and I will not have her being rude to them there. If she wishes to have a
memorial feast at the farm for the neighbors, she can—but she will have to
pay for it herself. I doubt that there will be one. Mayhap here, in less
familiar surroundings, she will be politer—although I don’t expect it.

Should I die during the War, or right after it, then I don’t desire the feast.
Prices will likely be higher, and folk dealing with their own griefs and losses.
If for some reason, such as a siege or the Pelennor being overrun with the
Enemy’s forces, that I cannot be conveyed there, don’t distress yourself. The
important things to me are how I have spent my life and my hope is in meeting
you in Nando’s (1) Halls afterwards, not what becomes of my outward seeming.

Use what I have left as best you can, my dearest. You have never complained
as to how little that has been, and I have tried not to worry overmuch as to your
future. You may laugh, my honey, as to what I write now, for you know that I
have ever prided myself on my rational outlook. I cannot understand your
ability to See; it baffles me.

I write this after you have gone out, and after I woke from a dream like no
other I have ever had. I dreamed that our city was under siege, that the Great
Gates were being battered by some huge force, and that you had gotten me
into the cart drawn by our dear Rimbor, and were leading him up through the
city to the Houses. Missiles were being launched over the walls, probably by a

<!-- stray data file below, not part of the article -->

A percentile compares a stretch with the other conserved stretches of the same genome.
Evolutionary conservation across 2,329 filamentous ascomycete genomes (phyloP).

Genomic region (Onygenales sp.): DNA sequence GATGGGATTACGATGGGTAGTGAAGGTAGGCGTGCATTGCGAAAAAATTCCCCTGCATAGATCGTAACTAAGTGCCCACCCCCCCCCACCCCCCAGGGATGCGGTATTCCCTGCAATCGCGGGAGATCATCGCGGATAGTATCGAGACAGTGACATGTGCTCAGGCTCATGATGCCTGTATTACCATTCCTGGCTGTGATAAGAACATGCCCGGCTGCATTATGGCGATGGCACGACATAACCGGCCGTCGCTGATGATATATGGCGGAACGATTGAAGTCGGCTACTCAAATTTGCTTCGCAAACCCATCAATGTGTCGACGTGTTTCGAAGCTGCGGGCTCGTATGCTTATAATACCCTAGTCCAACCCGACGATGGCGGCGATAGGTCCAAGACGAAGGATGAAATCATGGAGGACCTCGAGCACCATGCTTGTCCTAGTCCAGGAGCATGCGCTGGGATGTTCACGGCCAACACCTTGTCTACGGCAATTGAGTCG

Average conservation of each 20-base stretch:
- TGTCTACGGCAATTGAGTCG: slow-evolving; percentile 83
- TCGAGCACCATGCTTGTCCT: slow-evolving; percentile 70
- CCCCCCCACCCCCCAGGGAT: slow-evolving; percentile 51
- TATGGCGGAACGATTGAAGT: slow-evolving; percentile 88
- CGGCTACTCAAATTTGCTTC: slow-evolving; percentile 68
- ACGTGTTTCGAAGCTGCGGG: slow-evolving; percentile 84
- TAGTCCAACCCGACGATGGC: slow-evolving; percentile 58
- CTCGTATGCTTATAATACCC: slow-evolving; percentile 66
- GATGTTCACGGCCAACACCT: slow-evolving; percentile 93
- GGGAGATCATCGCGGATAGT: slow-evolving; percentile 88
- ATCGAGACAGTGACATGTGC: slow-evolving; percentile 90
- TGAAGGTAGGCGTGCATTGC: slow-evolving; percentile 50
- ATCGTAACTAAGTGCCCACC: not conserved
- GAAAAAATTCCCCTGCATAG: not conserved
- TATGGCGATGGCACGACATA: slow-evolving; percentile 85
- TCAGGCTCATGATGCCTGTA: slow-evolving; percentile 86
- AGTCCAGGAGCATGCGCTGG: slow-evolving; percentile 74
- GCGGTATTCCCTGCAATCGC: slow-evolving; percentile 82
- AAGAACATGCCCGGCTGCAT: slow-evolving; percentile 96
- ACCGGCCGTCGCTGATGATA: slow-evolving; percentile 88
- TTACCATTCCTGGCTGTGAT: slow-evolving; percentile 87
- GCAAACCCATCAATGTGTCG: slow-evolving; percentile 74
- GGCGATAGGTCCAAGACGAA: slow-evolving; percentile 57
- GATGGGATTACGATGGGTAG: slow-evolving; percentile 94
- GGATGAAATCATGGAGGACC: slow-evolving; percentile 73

trebuchet or catapult, and rained down around us—and they were the severed
heads of our soldiers. I saw one hit the pavement, and roll right out of his helm,
poor fellow, and another almost trip you. A sliver of stone from a damaged
building struck poor Rimbor down, and you dragged him to one side after
unhitching him, then hitched yourself to the harness and began to drag me
upwards. I longed to cry out to you to stop, but (you know how it is in
nightmares) could not. I felt something trickling down my face, and saw blood
dripping onto my sleeve, but felt no pain. You were laboring up the slope from
one Circle to another, determinedly going onward, propelled by your will and

A Dwarf appeared, and spoke to us, before gently putting you aside and taking
your place. I envied his strength while being grateful for his kindness to us. He
took us to a small shed, after a Healer refused to tend me at the Houses, and I
knew I was dying. But the Valar granted me something else in my dream: I saw